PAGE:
We concluded our tour and returned to City Hall. There, Amy Gardner of The Washington Post spoke about what it was like to cover a presidential campaign. She gave us advice on how to write an op-ed and answered many questions from the aspiring journalists in the room.
Our final speaker was Del. Bob Brink, who gave a lecture on redistricting. He showed us how legislation, such as “one man, one vote” and the Voting Rights Act, effected the creation of the districts we have today. We discussed how migration from rural Virginia to Northern Virginia and Hampton Roads changed the set-up of districts.
Completely exhausted, we began the long trip home. Heavy traffic sparked debate between Sorensen students about transportation improvements. We ate dinner along the way and finally got home at around 9:30 p.m.. It’s been a long day for us, and with homework, group discussions and culminating projects, it is not even close to over. Even so, looking back on the past five days, every Sorensen student would agree: it is so worth it.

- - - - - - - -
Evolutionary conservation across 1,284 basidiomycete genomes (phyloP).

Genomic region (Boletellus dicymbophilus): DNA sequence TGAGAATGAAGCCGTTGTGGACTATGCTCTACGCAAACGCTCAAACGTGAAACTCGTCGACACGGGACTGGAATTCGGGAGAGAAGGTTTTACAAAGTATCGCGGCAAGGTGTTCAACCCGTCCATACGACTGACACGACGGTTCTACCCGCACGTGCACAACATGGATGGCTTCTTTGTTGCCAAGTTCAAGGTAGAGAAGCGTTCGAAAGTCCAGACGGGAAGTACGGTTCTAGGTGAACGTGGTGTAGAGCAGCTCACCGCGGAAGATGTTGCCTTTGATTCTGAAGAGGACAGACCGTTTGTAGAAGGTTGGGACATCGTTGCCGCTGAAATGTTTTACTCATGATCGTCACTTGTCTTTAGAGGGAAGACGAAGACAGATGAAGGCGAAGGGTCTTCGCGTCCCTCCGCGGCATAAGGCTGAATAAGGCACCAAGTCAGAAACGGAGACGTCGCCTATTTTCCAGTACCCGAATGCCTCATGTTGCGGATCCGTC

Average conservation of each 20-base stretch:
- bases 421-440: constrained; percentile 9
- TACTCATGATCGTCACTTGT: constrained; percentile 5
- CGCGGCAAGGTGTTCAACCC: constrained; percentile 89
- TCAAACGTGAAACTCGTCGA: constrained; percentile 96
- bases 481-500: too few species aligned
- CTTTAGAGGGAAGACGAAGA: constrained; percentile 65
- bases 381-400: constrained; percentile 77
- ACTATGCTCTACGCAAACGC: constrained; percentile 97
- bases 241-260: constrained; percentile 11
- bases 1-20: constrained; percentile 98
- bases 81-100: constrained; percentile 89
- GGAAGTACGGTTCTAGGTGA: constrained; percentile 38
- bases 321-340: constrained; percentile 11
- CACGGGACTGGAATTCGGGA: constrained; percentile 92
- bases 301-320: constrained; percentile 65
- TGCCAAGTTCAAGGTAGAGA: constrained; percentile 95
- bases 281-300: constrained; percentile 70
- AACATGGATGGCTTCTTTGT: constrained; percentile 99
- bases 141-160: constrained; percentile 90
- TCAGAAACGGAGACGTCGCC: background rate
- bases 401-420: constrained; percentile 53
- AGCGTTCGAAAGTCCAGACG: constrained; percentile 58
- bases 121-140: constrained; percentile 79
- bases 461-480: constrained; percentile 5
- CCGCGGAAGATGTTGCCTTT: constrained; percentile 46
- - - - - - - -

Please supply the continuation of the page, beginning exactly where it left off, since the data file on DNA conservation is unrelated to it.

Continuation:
High School Leaders Program
Day 4- Tuesday, July 12
Reported by: Mim Blower, Bishop Ireton High School; Hanan Hameed, Charlottesville High School; QueVonte Thomas, Open High School
Robertson Hall greeted us today with a group project about the political history of Virginia. This history lesson started with the Byrd Machine, progressed to the first Republican governor in the 21st century, continued through to the swing counties in the Allen-Warner elections, and finished up with Virginia turning Blue for Obama in 2008. Each team creatively presented their timeline through skits, political cartoons and yes, even a rap by one courageous student. This presentation doubled as a contest, but we will not discover the winner until Thursday (which prompted a consensus within the student body that this was cruel and unusual punishment).